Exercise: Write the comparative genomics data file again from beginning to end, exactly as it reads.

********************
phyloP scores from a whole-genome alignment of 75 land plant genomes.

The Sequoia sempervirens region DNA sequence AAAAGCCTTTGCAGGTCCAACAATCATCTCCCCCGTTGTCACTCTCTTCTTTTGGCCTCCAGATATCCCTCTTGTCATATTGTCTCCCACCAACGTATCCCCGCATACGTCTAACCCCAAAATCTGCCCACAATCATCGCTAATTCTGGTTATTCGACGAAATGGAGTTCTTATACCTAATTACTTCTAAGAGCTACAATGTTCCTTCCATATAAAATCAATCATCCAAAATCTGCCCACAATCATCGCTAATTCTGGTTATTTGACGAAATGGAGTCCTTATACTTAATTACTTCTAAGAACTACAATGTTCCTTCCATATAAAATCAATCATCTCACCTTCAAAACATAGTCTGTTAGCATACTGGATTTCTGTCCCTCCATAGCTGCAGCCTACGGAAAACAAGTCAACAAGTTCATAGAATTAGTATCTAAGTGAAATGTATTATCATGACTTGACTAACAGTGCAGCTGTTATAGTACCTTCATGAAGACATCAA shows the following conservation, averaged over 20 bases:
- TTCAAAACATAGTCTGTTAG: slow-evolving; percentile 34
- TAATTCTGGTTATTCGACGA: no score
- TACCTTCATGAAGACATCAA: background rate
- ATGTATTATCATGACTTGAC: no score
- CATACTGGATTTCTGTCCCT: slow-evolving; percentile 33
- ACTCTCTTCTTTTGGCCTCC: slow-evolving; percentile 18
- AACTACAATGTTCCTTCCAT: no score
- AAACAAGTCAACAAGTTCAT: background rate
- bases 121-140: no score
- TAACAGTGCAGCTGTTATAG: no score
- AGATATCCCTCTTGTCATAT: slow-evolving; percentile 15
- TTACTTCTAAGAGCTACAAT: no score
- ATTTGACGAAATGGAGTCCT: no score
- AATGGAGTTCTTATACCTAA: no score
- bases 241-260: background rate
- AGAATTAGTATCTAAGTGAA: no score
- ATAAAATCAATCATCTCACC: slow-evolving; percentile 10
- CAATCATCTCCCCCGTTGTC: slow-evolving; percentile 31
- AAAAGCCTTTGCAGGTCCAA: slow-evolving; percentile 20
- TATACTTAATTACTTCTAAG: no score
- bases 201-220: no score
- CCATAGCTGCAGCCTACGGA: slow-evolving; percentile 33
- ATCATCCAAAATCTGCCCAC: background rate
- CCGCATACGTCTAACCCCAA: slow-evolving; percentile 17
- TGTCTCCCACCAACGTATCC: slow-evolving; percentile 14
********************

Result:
phyloP scores from a whole-genome alignment of 75 land plant genomes.

The Sequoia sempervirens region DNA sequence AAAAGCCTTTGCAGGTCCAACAATCATCTCCCCCGTTGTCACTCTCTTCTTTTGGCCTCCAGATATCCCTCTTGTCATATTGTCTCCCACCAACGTATCCCCGCATACGTCTAACCCCAAAATCTGCCCACAATCATCGCTAATTCTGGTTATTCGACGAAATGGAGTTCTTATACCTAATTACTTCTAAGAGCTACAATGTTCCTTCCATATAAAATCAATCATCCAAAATCTGCCCACAATCATCGCTAATTCTGGTTATTTGACGAAATGGAGTCCTTATACTTAATTACTTCTAAGAACTACAATGTTCCTTCCATATAAAATCAATCATCTCACCTTCAAAACATAGTCTGTTAGCATACTGGATTTCTGTCCCTCCATAGCTGCAGCCTACGGAAAACAAGTCAACAAGTTCATAGAATTAGTATCTAAGTGAAATGTATTATCATGACTTGACTAACAGTGCAGCTGTTATAGTACCTTCATGAAGACATCAA shows the following conservation, averaged over 20 bases:
- TTCAAAACATAGTCTGTTAG: slow-evolving; percentile 34
- TAATTCTGGTTATTCGACGA: no score
- TACCTTCATGAAGACATCAA: background rate
- ATGTATTATCATGACTTGAC: no score
- CATACTGGATTTCTGTCCCT: slow-evolving; percentile 33
- ACTCTCTTCTTTTGGCCTCC: slow-evolving; percentile 18
- AACTACAATGTTCCTTCCAT: no score
- AAACAAGTCAACAAGTTCAT: background rate
- bases 121-140: no score
- TAACAGTGCAGCTGTTATAG: no score
- AGATATCCCTCTTGTCATAT: slow-evolving; percentile 15
- TTACTTCTAAGAGCTACAAT: no score
- ATTTGACGAAATGGAGTCCT: no score
- AATGGAGTTCTTATACCTAA: no score
- bases 241-260: background rate
- AGAATTAGTATCTAAGTGAA: no score
- ATAAAATCAATCATCTCACC: slow-evolving; percentile 10
- CAATCATCTCCCCCGTTGTC: slow-evolving; percentile 31
- AAAAGCCTTTGCAGGTCCAA: slow-evolving; percentile 20
- TATACTTAATTACTTCTAAG: no score
- bases 201-220: no score
- CCATAGCTGCAGCCTACGGA: slow-evolving; percentile 33
- ATCATCCAAAATCTGCCCAC: background rate
- CCGCATACGTCTAACCCCAA: slow-evolving; percentile 17
- TGTCTCCCACCAACGTATCC: slow-evolving; percentile 14